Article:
N. R. Pogson
|Norman Robert Pogson|
23 March 1829|
|Died||23 June 1891
|Notable awards||Lalande Prize (1856)|
|Asteroids discovered: 8|
|42 Isis||23 May 1856|
|43 Ariadne||15 April 1857|
|46 Hestia||16 August 1857|
|67 Asia||17 April 1861|
|80 Sappho||2 May 1864|
|87 Sylvia||16 May 1866|
|107 Camilla||17 November 1868|
|245 Vera||6 February 1885|
Youth and Education
He was the son of George Owen Pogson, a hosiery manufacturer, lace dealer and commission agent, "with enough income to support an extended family" (Reddy et al.), and his wife, Mary Ann.
It was intended that he should follow his father into business, and he was accordingly sent for 'commercial education', but he was fascinated by science, and his mother supported and encouraged this interest. He left school at 16, intending to teach mathematics. However, in 1846 he commenced training in astronomy at the South Villa Observatory in Regent's Park in London. By the time he was 18 years old, he had computed the orbital elements of two comets.
In 1860 he travelled to Madras, India, becoming the government astronomer. At the Madras Observatory he produced the Madras Catalogue of 11,015 stars. He also discovered eight asteroids and six variable stars.
His most notable contribution was to note that in the stellar magnitude system introduced by the Greek astronomer Hipparchus, stars of the first magnitude were a hundred times as bright as stars of the sixth magnitude. Pogson's suggestion in 1856 was to make this a standard; thus, a first magnitude star is 1001/5 or about 2.512 times as bright as a second magnitude star. This fifth root of 100 is known as Pogson's Ratio.
The magnitude relation is given as follows:
- m1 - m2 = -2.5 log10 (L1 / L2)
where m is the stellar magnitude and L is the luminosity, for stars 1 and 2.
During his career he discovered a total of eight asteroids and 21 variable stars. He headed the Madras Observatory for 30 years until his death.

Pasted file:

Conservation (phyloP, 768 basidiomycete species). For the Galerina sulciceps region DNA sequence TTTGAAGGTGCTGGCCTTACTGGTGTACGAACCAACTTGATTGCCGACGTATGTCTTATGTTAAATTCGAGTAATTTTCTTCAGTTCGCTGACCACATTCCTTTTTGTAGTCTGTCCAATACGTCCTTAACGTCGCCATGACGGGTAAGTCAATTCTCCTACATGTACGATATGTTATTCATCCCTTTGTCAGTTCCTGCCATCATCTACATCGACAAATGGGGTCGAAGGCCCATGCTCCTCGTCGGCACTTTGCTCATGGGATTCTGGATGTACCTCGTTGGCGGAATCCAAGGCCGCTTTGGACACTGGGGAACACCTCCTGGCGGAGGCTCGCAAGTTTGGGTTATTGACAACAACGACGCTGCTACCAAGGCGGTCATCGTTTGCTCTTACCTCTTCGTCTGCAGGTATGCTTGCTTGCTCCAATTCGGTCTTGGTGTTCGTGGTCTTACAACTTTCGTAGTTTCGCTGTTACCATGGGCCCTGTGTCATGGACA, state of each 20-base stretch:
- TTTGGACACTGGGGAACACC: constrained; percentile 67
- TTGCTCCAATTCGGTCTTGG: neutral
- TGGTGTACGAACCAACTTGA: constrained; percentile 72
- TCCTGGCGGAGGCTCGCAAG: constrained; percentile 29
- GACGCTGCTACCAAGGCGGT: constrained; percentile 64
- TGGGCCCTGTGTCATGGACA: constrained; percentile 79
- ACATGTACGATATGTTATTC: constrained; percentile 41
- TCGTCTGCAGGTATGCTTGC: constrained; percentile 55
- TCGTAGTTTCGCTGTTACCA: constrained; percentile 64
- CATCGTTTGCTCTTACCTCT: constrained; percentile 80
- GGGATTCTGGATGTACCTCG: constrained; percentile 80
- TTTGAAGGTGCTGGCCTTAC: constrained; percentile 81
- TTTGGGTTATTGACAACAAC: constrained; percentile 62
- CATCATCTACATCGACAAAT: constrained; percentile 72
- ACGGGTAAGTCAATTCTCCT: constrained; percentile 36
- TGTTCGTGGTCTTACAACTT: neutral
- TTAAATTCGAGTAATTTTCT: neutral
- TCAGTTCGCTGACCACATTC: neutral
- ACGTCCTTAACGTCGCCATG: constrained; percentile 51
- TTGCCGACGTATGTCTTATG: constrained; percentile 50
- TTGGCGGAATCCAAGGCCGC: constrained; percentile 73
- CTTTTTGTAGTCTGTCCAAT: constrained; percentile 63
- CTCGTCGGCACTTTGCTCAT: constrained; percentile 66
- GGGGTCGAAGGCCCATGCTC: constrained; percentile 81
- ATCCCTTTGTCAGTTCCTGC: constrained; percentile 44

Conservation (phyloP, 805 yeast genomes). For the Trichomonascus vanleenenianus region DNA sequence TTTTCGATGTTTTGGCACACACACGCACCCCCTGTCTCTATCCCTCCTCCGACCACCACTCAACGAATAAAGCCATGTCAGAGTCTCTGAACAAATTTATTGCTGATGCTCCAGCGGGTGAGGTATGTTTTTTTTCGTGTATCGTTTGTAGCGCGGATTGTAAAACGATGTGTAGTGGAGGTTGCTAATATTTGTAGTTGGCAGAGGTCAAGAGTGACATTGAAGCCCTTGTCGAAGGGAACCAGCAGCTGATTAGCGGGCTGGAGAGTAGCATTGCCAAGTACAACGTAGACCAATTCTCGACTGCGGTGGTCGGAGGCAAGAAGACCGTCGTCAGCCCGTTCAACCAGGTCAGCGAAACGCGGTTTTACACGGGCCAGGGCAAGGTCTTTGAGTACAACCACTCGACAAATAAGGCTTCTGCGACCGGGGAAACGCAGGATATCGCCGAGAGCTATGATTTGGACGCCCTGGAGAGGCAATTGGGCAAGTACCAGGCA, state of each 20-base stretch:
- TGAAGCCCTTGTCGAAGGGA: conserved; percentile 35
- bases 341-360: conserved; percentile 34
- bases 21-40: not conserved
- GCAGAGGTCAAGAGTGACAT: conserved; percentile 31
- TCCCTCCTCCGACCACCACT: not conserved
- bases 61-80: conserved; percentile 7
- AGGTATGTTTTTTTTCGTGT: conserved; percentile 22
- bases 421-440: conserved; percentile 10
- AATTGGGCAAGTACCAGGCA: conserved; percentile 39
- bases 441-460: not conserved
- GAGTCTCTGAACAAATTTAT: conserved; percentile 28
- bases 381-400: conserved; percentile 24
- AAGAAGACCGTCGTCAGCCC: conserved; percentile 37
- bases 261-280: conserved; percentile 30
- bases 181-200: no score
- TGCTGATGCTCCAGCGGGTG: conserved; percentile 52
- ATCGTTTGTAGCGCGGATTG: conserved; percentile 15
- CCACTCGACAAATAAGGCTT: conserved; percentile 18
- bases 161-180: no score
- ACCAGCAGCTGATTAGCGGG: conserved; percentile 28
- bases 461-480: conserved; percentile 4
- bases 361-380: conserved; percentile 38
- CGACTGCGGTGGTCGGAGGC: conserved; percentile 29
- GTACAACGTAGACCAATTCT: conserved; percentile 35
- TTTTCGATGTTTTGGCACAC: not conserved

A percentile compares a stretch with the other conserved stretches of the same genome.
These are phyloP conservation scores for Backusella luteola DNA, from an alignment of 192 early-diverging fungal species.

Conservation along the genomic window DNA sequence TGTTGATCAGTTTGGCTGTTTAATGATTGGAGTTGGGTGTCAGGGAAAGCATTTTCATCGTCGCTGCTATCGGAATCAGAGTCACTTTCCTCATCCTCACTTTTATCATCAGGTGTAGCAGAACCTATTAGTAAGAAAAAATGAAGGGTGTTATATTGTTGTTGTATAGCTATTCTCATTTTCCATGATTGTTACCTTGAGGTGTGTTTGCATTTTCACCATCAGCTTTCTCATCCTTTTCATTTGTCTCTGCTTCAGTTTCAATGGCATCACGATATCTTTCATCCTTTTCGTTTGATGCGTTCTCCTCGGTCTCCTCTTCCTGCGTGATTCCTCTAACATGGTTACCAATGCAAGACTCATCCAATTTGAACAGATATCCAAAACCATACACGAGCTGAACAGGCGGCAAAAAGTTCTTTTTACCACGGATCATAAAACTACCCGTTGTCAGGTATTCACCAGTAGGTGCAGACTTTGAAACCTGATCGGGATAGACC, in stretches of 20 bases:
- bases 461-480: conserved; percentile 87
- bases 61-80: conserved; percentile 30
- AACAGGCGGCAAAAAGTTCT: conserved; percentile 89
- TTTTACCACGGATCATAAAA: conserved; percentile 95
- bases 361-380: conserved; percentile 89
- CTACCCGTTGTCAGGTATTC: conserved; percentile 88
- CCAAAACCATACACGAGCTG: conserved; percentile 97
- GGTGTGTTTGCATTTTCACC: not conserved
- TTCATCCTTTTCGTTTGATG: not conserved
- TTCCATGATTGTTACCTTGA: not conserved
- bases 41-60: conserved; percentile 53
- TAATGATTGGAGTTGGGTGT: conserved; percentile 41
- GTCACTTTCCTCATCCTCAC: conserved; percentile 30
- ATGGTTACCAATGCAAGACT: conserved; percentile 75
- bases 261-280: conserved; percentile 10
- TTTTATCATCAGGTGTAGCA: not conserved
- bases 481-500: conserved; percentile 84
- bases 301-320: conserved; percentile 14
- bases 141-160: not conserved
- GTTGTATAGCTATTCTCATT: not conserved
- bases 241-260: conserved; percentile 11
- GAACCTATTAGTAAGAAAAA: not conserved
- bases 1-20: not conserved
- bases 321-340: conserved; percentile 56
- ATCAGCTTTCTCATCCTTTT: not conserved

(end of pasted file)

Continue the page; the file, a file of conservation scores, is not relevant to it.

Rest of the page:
Pogson was married in London in 1849 to Elizabeth Jane Ambrose, by whom he had 11 children. She died on 5 November 1869. He was married again, in Madras on 25 October 1883, to Edith Louisa Stopford Sibley, a widow, aged 33, by whom he had a further three children: Frederick Vere (born in 1885), Edith Vera (born in 1886; died in infancy) and Edith Gladys (born in 1889).
The asteroid Vera, first discovered by Pogson on 6 February 1885, was named at the suggestion of his wife, Edith Pogson.
Pogson's daughter, Elizabeth Isis Pogson (born on 28 September 1852), served as his assistant at the Madras observatory from 1873 - 1881. She went on to become meteorological reporter for Madras. First proposed for a Fellowship of the Royal Astronomical Society in 1886, she was finally admitted to that honour in 1920.
The following celestial features are named after him:
- Asteroid 1830 Pogson.
- The crater Pogson on the Moon.
- Asteroid 42 Isis is believed to be named after his daughter, Elizabeth Isis Pogson
- "Pogson, Norman Robert". Dictionary of National Biography. London: Smith, Elder & Co. 1885–1900.
- Reddy, V., Snedegar, K., & Balasubramanian, R. K., 'Scaling the magnitude: the fall and rise of N. R. Pogson' in Journal of the British Astronomical Association (vol.117, no.5) (2007), p.238. National Archives, 1851 England Census (class: HO107; piece: 2228; folio: 267; page 2).
- Reddy et al., loc. cit.
- J.F. Riddick, Who was who in British India (1998), p. 292.
- Marriage registered in Pancras Registration District in the first quarter of 1850. Reddy et al., pp. 242-243. FamilySearch.org, "India, Marriages, 1792-1948"; "India, Births and Baptisms, 1786-1947".
- L.D. Schmadel,Dictionary of Minor Planet Names (sixth edition) (2012), p. 35.
- Principal Probate Registry, Calendar of the Grants of Probate and Letters of Administration made in the Probate Registries of the High Court of Justice in England (1947), p. 473.
- Hockey, T. (editor-in-chief), Biographical Encyclopedia of Astronomers (vol. II, M-Z) (2007), p. 920. FamilySearch.org, "England Births and Christenings, 1538-1975".
- Reddy et al., p. 243.
- Magnitudes of Thirty-six of the Minor Planets for the first day of each month of the year 1857, N. Pogson, MNRAS 17 pp 12 1856 in which Pogson first introduced his magnitude system
- A link on his works: http://adszip.cfa.harvard.edu/ui/abs/1968ASPL...10..145J/similar
- Norman Robert Pogson - Irineu Gomes Varella (Portuguese)